You know them for their powerful sporting PCPs, but in 2014 AirForce Airguns is bringing three new survival air rifles to marketâthe Escape series! Say survival these days, and people imagine the Hollywood image of zombies and world-ending comets. Neither of which has ever happened in all of recorded history. Yet, each year there are hundreds of real events all around the globe that thrust millions of people into real survival situations. Earthquakes, fires, floods, tornados, tsunamis, blizzards and hurricanes are all too real and kill thousands of people who arenât prepared to last until help arrives.
Survival means you have the ability to hold out (eat, drink, stay warm and safe) for at least 3 days until emergency services get organized. And it can often be much longer than thatâjust ask anyone from New Orleans. In a real survival situation, you arenât going up against lions, tigers and bears (oh, my!) unless you live in a zoo or in places like the Pacific Northwest. But you may have a chance to hunt deer, feral hogs (especially in the South and Southwest!) and other food animals.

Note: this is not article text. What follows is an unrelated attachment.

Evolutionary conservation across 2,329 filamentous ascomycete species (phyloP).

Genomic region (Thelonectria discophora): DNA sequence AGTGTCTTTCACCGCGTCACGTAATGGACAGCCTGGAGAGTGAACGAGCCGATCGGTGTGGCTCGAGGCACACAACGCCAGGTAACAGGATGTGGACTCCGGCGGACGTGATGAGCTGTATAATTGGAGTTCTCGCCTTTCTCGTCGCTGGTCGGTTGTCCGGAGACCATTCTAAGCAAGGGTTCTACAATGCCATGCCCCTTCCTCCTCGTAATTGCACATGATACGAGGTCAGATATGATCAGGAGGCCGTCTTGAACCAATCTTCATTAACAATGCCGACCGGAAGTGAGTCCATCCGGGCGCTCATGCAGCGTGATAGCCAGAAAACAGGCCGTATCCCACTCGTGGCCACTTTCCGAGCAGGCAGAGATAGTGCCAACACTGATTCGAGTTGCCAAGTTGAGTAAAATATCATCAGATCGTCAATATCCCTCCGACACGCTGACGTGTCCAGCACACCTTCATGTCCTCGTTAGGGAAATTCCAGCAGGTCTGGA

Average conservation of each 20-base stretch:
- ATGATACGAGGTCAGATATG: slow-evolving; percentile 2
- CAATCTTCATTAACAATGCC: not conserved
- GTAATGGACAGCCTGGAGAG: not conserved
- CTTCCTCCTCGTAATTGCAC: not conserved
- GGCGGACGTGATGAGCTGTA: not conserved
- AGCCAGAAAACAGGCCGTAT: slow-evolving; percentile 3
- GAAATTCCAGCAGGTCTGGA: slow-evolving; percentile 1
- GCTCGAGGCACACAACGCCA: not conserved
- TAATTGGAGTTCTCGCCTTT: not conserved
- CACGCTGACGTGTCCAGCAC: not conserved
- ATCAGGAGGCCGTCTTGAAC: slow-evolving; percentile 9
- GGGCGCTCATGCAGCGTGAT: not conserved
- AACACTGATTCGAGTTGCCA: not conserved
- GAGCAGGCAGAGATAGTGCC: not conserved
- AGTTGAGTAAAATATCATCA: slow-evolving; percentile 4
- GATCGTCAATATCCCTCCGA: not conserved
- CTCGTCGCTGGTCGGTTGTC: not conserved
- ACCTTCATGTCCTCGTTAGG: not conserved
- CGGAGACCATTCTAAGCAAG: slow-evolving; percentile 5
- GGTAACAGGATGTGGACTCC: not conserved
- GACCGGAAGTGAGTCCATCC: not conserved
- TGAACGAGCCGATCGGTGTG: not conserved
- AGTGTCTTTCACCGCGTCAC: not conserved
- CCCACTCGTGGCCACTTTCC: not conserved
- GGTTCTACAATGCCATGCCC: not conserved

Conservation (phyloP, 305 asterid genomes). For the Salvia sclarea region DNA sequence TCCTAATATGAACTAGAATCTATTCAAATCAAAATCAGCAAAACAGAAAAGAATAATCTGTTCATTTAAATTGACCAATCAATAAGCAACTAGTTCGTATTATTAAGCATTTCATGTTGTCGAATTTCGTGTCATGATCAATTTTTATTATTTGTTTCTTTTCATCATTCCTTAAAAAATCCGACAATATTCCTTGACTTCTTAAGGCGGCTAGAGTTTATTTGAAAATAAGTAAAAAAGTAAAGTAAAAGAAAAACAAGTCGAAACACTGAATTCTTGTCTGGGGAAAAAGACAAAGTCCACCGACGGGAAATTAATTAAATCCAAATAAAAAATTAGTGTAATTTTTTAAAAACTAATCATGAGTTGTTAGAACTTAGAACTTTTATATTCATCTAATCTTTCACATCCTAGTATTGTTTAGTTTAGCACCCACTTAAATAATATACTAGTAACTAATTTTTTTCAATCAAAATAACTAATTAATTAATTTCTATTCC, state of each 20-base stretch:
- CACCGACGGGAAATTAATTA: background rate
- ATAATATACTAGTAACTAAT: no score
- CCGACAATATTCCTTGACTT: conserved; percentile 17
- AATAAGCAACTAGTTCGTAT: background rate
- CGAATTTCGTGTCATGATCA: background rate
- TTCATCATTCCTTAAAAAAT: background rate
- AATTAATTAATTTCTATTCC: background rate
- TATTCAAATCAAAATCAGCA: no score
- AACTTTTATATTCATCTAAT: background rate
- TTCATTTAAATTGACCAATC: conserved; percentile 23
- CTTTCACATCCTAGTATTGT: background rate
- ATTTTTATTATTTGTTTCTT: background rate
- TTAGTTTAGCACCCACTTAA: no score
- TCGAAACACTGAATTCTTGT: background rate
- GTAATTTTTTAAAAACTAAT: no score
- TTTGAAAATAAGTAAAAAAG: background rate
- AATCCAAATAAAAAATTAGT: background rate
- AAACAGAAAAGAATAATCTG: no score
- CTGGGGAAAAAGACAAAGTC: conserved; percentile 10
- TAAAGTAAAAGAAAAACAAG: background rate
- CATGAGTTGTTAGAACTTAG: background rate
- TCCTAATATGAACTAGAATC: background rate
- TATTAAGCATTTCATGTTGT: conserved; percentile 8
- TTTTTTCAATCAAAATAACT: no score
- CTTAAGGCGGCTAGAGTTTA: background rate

Ton Jones, star of the popular Auction Hunters TV show, was raised in the high desert of southern California, giving him an appreciation for wildlife and the real outdoors. One of the things he does is present survival training at sporting goods venues around the nation. As part of his presentations, he likes to show people the equipment he has learned to trust. Until now, an airgun was missing from his
equipment because there wasnât one that did all he wanted. Thatâs where the Escape comes in.
On a hunting trip last year with AirForce owner John McCaslin, Ton mentioned the lack of a survival airgun and asked John if putting a longer barrel on the TalonP air pistol might boost its power significantly. John agreed, and the Escape rifle series was born!
There are three separate models in this seriesâthe Escape, the Escape UL (for ultra light) and the EscapeSS, which is the version with baffles in the shroud to quiet the report. All three rifles come in both .22 and .25 calibers. Although they will accept AirForce barrels in other calibers, it isnât recommended because of the interaction with the special Escape valve.
Ton wanted the most power possible from a smallbore air rifle and still be feasible to pump with a hand pump in the fi eld. The TalonP has a small 213cc air reservoir that makes it easier to fill from a hand pump. Of course, the shot count is less than with a larger reservoir, but Ton wasnât looking for lots of shots. He only wanted one-shot kills with power and accuracy. And he got it. A .25-caliber Escape with a 24-inch Lothar Walther barrel will generate 97.88 foot-pounds of energy at the muzzle! Thatâs a 43.2-grain Eun Jin pellet moving out at 1010 f.p.s. That should be expected, though, because the TalonP pistol with just a 12-inch barrel already gets over 55 foot-pounds with the same pellet.